Thinking in terms of 'top ten' lists diminishes art and impoverishes our experience. Social media have already changed the way we look at the world. Our collective attention span has shrunk. Many of us now struggle to read a twenty-page scholarly essay without our minds wandering. We are not less intelligent but we are simply not used to giving our undivided attention to a long task. Besides, there's no time. We've got to check emails. And it's easier to read a critic's two-line assessment of a novel than to read the book and decide for ourselves. We can always read books when we retire.

We ought to be able to harness social media's tremendous power to communicate and connect, to increase education, knowledge and awareness. But let us acknowledge that like all media, it produces its own conditions of consumption. We don't have to think in lists. Hilary Mantel declined to give a list of texts she would like to see on the A level syllabus and instead commented on how our school system quantifies and institutionalises reading:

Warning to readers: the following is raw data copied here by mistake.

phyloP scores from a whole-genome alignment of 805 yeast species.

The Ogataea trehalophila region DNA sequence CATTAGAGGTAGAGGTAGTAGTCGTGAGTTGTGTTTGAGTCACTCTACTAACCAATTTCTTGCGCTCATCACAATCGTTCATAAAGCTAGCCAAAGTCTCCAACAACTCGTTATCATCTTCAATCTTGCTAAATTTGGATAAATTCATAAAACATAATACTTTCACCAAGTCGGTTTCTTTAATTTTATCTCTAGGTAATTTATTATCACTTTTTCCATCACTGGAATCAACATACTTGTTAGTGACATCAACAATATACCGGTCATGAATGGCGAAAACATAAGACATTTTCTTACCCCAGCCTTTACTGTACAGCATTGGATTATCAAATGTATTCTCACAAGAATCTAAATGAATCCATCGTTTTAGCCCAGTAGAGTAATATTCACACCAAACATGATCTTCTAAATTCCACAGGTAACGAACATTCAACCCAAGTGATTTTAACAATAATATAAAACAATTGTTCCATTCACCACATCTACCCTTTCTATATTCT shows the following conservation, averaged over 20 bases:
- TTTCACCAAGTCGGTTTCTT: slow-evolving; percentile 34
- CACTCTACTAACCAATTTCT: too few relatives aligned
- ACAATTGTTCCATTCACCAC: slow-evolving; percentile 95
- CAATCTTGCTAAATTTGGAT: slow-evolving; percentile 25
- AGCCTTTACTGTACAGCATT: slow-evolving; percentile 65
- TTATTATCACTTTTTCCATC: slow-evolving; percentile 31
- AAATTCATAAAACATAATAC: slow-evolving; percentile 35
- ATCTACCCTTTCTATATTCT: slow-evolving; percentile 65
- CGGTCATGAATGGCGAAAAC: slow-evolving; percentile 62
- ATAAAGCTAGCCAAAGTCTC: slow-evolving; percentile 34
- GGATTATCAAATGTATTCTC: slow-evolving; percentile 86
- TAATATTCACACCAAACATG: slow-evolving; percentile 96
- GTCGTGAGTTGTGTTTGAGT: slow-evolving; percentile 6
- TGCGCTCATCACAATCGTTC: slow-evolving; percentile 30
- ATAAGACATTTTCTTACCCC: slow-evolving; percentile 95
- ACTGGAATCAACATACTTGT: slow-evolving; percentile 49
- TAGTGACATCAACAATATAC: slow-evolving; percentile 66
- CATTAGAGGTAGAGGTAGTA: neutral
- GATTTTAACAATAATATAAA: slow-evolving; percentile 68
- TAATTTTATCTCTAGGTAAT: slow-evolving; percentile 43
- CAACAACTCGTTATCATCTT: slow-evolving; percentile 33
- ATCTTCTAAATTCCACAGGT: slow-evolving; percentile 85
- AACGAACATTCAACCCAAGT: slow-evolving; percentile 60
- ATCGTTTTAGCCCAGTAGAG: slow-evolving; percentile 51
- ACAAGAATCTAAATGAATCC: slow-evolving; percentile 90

Should we play the Gove game, by setting up opposing lists? Or should we ask, which Gradgrind thought up the idea of set texts in the first place? Why should students be condemned to thrash to death a novel or a corpus of poetry, week after week, month after month? No novel was ever penned to puzzle and punish the young. Plays are meant to be played at. Poetry is not written for Paxmanites. Literature is a creative discipline, not just for writer but for reader. Is the exam hall its correct context? We educate our children not as if we love them but as if we need to control and coerce them, bullying them over obstacles and drilling them like squaddies; and even the most inspired and loving teachers have to serve the system. We have laws against physical abuse. We can try to legislate against emotional abuse. So why do we think it's fine to abuse the imagination, and on an industrial scale? What would serve children is a love of reading, and the habit of it. I wonder if the present system creates either.*

The Guardian got its revenge by publishing Mantel's remarks only in the paper's online edition.

*References: Jerome J. McGann, The Beauty of Inflections: Literary Investigations in Historical Methods and Theory (Oxford: Clarendon Press, 1988), p. 117. Guardian Online Friday 6 June 2014 (as hyperlink); print edition, Review,  Saturday 7 June 2014, pp. 2-4.

Photo:   Annie Nightingale, the BBC's first woman DJ, 1970. Annie is still broadcasting and she doesn't do Top Ten lists. Image: [accessed 14 June 2014]

Thursday, 5 June 2014

Warning: fairy tales may damage children

Dr Debby Thacker comments:

Last night, at the Cheltenham Science Festival, according this morning’s news reports, Professor Richard Dawkins said: “I think it's rather pernicious to inculcate into a child a view of the world which includes supernaturalism – we get enough of that anyway.